For those who are concerned about the value of their house plunging in the current economic downturn, the Canadian Mortgage and Housing Corporation’s (CMHC) most recent forecast should offer some comfort. According to its forecast, homeowners in Alberta’s two largest cities face little risk of a major housing price collapse.
The average MLS® selling price of an existing home in Calgary peaked in 2014 at $460,584 (this figure is based on an average of all properties, including single detached and multi-family homes). CMHC’s low-case scenario for 2016 would see prices tumble to $444,500, whereas the high-case scenario puts prices at $449,500. In the low-case scenario, then, the MLS® average price in Calgary drops only 3.5 per cent from the peak in 2014 to the low in 2016.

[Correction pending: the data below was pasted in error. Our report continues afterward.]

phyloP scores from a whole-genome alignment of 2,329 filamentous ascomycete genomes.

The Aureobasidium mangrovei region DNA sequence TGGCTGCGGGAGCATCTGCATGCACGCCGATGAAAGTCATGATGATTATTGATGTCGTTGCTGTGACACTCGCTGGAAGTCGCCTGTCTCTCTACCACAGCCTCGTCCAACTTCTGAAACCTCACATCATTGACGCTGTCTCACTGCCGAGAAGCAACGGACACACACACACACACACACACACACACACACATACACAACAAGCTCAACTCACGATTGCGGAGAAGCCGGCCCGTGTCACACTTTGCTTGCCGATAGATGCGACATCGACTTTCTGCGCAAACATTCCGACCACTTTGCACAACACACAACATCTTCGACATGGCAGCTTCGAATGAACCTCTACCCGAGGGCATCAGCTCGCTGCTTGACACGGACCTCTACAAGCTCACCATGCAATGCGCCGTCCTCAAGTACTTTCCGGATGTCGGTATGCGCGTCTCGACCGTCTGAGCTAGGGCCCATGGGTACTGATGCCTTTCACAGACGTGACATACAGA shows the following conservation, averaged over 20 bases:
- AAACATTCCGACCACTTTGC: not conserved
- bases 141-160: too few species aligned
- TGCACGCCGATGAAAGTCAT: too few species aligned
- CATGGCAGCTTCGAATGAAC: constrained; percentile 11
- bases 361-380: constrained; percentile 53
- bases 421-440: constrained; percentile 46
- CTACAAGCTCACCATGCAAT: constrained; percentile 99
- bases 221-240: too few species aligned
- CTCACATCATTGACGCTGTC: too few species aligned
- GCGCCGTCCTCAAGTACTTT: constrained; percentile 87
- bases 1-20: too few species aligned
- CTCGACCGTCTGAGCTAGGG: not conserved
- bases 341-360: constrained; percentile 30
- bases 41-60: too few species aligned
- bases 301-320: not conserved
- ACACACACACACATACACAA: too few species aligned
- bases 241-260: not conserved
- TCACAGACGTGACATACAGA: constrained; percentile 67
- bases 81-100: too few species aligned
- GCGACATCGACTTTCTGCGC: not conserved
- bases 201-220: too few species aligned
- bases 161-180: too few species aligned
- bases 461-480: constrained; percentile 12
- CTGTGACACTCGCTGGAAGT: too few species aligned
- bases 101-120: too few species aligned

Edmonton homeowners should get by in even better shape. After peaking in price at $369,536 last year, the CMHC forecast predicts a low-case average price of $360,900 this year—a drop of only 0.5 per cent.
Both cities are expected to see prices stabilize this year and show modest improvements in 2017.
However, these price trends and forecasts are based on averages. Clearly some homes in both Calgary and Edmonton could see either larger price drops, or perhaps no price drop at all. But given the severity of the economic challenges, the price dips are actually fairly moderate. That stands in contrast to the 1980s when high mortgage rates were sending default rates to record highs. That resulted in a 20 to 25 per cent drop in housing prices.*
*Courtesy of Todd Hirsch • Chief Economist, ATB May 24, 2016